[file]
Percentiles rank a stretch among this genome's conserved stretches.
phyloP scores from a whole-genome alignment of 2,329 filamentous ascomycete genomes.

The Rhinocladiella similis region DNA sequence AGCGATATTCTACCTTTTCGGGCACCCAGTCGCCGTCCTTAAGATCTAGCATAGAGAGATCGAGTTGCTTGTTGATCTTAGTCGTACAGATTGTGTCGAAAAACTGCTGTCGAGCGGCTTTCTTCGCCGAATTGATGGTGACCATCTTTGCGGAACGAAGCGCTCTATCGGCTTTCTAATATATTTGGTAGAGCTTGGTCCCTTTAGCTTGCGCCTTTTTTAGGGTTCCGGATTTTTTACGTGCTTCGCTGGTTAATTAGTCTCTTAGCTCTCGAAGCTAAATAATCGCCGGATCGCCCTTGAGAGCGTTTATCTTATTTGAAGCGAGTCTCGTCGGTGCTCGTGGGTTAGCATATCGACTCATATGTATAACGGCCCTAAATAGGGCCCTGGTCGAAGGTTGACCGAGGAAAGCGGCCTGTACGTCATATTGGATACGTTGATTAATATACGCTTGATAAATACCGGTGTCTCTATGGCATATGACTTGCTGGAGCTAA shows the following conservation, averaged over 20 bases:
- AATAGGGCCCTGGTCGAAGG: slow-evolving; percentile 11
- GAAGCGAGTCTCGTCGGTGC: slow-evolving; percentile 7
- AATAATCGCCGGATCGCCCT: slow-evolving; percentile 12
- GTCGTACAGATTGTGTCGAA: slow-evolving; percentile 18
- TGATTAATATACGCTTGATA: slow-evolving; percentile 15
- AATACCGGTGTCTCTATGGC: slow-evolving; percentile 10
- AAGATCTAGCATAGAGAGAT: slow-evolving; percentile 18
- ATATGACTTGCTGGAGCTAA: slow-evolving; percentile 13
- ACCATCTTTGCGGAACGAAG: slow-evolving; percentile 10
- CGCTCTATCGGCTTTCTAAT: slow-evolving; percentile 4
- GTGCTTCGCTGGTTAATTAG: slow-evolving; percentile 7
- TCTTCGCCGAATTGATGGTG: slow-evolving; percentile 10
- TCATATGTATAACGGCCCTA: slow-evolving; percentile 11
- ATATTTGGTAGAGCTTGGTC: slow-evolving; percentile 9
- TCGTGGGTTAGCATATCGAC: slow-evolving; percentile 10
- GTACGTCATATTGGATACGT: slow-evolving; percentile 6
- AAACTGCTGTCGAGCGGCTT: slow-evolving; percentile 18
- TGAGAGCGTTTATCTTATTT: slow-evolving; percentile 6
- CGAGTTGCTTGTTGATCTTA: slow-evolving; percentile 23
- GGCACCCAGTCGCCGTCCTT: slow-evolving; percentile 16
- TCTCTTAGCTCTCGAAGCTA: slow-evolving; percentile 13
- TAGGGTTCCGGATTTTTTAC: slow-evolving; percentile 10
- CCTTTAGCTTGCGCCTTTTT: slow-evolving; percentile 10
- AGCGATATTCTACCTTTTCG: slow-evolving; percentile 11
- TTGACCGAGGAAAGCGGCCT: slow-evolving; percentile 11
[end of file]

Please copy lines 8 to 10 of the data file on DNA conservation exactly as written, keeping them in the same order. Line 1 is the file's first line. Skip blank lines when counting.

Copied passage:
- TGATTAATATACGCTTGATA: slow-evolving; percentile 15
- AATACCGGTGTCTCTATGGC: slow-evolving; percentile 10
- AAGATCTAGCATAGAGAGAT: slow-evolving; percentile 18